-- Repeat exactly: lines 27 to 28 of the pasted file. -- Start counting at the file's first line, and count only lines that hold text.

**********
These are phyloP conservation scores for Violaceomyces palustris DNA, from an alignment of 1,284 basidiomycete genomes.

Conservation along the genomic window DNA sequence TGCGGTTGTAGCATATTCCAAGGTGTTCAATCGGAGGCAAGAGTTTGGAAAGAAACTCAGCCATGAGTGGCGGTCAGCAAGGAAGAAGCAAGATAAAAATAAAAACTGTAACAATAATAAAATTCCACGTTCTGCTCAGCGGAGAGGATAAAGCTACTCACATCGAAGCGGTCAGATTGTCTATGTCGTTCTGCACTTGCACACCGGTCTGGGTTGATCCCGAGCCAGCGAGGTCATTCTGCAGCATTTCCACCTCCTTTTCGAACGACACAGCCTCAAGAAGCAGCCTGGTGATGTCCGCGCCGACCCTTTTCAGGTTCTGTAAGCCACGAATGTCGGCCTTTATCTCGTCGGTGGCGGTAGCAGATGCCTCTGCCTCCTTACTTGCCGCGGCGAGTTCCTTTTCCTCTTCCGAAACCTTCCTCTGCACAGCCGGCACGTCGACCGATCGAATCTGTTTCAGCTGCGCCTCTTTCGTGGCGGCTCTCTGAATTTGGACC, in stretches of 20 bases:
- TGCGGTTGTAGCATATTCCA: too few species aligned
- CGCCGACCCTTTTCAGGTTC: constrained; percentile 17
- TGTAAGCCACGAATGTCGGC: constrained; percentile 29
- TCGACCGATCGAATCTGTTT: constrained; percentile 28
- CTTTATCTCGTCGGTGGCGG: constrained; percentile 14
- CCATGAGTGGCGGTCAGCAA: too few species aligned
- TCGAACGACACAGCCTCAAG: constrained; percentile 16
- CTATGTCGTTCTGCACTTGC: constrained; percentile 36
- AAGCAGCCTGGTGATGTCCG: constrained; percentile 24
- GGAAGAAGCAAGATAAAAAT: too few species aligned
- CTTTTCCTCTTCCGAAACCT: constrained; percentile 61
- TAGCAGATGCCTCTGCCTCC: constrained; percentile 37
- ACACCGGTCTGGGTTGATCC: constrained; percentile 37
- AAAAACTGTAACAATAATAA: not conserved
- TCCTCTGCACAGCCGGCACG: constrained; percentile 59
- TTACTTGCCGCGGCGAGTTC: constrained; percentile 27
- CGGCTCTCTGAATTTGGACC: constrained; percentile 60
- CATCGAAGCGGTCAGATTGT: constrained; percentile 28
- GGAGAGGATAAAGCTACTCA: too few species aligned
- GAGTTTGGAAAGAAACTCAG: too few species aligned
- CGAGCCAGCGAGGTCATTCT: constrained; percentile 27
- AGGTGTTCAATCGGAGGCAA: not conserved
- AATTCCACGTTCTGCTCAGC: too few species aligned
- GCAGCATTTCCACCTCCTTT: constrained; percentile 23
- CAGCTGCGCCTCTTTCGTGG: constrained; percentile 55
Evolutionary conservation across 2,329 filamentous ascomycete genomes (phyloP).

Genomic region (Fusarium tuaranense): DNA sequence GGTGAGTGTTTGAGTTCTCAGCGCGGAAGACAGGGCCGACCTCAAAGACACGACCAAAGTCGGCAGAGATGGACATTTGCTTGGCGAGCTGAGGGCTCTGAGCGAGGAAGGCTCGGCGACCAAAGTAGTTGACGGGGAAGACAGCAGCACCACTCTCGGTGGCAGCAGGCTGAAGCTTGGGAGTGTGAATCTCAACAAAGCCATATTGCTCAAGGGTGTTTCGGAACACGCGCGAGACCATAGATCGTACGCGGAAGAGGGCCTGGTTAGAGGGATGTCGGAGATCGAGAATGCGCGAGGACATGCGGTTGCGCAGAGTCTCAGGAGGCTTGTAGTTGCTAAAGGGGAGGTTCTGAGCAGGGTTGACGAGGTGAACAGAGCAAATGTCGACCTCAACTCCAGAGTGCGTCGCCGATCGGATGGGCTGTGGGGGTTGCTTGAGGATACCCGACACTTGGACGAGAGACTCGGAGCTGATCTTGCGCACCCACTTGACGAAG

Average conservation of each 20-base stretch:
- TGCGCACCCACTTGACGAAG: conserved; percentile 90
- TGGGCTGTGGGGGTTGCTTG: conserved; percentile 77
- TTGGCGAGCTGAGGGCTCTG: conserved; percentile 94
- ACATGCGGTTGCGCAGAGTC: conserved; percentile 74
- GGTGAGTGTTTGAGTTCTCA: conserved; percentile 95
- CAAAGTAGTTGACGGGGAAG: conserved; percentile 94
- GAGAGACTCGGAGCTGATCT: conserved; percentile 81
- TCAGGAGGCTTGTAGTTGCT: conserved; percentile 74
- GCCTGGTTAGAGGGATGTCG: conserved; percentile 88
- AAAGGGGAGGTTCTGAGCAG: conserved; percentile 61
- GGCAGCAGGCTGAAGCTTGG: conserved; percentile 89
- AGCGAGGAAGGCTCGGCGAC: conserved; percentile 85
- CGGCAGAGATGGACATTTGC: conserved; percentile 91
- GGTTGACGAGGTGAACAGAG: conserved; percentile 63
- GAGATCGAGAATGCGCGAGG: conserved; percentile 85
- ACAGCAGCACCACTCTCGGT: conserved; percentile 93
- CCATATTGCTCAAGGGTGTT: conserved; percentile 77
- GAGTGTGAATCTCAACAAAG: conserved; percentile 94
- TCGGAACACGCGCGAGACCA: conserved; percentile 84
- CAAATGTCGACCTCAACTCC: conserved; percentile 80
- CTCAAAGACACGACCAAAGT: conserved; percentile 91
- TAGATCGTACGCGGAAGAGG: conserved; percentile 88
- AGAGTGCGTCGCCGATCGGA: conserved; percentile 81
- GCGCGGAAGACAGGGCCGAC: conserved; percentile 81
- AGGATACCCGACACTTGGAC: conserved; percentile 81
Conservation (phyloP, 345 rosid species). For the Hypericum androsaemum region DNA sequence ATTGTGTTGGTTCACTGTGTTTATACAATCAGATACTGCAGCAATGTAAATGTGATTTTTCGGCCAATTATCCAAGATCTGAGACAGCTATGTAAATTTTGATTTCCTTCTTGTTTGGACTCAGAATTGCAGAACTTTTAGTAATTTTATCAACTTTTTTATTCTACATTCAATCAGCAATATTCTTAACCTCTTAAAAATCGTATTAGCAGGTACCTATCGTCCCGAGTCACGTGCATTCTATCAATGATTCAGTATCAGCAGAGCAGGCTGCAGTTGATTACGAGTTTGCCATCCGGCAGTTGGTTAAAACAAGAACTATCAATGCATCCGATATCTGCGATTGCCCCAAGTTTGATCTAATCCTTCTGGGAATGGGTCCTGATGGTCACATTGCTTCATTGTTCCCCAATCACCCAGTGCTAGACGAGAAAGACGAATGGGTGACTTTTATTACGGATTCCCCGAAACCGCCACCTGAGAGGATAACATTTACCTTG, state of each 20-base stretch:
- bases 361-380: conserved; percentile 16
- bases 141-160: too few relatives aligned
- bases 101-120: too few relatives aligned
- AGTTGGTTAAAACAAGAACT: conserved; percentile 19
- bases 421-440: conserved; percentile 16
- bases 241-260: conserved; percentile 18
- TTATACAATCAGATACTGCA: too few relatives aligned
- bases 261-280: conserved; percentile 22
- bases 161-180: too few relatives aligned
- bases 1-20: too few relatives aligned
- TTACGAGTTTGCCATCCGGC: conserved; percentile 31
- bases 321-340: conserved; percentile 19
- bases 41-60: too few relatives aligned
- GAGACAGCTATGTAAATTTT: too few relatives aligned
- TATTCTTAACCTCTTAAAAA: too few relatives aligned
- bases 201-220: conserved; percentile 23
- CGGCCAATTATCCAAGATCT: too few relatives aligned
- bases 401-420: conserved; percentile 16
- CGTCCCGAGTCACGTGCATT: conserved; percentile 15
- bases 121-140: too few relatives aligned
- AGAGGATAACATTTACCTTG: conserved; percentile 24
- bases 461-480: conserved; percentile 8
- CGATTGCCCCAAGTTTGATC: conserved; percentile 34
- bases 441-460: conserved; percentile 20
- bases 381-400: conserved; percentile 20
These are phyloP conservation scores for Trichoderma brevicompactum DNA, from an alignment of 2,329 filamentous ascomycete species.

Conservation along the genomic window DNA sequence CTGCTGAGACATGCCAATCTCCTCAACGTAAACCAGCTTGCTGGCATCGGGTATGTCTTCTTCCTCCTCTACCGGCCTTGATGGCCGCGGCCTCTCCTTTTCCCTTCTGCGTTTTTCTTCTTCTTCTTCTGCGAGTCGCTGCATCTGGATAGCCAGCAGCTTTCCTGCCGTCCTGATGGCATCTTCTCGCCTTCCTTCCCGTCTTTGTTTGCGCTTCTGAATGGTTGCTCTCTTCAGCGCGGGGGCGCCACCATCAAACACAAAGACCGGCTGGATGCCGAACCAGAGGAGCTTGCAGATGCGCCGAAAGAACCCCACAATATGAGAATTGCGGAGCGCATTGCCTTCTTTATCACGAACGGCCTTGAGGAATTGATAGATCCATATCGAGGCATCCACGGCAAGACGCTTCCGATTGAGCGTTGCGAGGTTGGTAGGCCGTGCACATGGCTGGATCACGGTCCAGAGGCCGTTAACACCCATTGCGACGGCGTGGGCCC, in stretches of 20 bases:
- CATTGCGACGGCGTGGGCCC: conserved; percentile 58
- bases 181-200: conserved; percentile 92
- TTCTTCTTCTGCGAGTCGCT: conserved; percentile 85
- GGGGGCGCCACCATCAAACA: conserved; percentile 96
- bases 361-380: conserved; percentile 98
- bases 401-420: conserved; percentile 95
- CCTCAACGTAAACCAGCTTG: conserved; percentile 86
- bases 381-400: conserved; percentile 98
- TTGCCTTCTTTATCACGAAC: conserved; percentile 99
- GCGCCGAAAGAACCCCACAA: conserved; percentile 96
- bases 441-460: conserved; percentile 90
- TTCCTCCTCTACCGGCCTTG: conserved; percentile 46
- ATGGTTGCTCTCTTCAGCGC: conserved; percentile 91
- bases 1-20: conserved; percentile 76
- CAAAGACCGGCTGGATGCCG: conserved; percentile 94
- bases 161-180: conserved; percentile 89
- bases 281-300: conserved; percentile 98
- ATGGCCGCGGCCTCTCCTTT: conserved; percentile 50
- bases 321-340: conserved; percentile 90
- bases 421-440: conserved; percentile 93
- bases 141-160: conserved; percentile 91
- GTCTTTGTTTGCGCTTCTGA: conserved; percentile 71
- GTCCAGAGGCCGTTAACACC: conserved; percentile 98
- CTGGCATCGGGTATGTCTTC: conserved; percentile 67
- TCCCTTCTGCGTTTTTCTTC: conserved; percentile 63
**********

- CAGCTGCGCCTCTTTCGTGG: constrained; percentile 55
Evolutionary conservation across 2,329 filamentous ascomycete genomes (phyloP).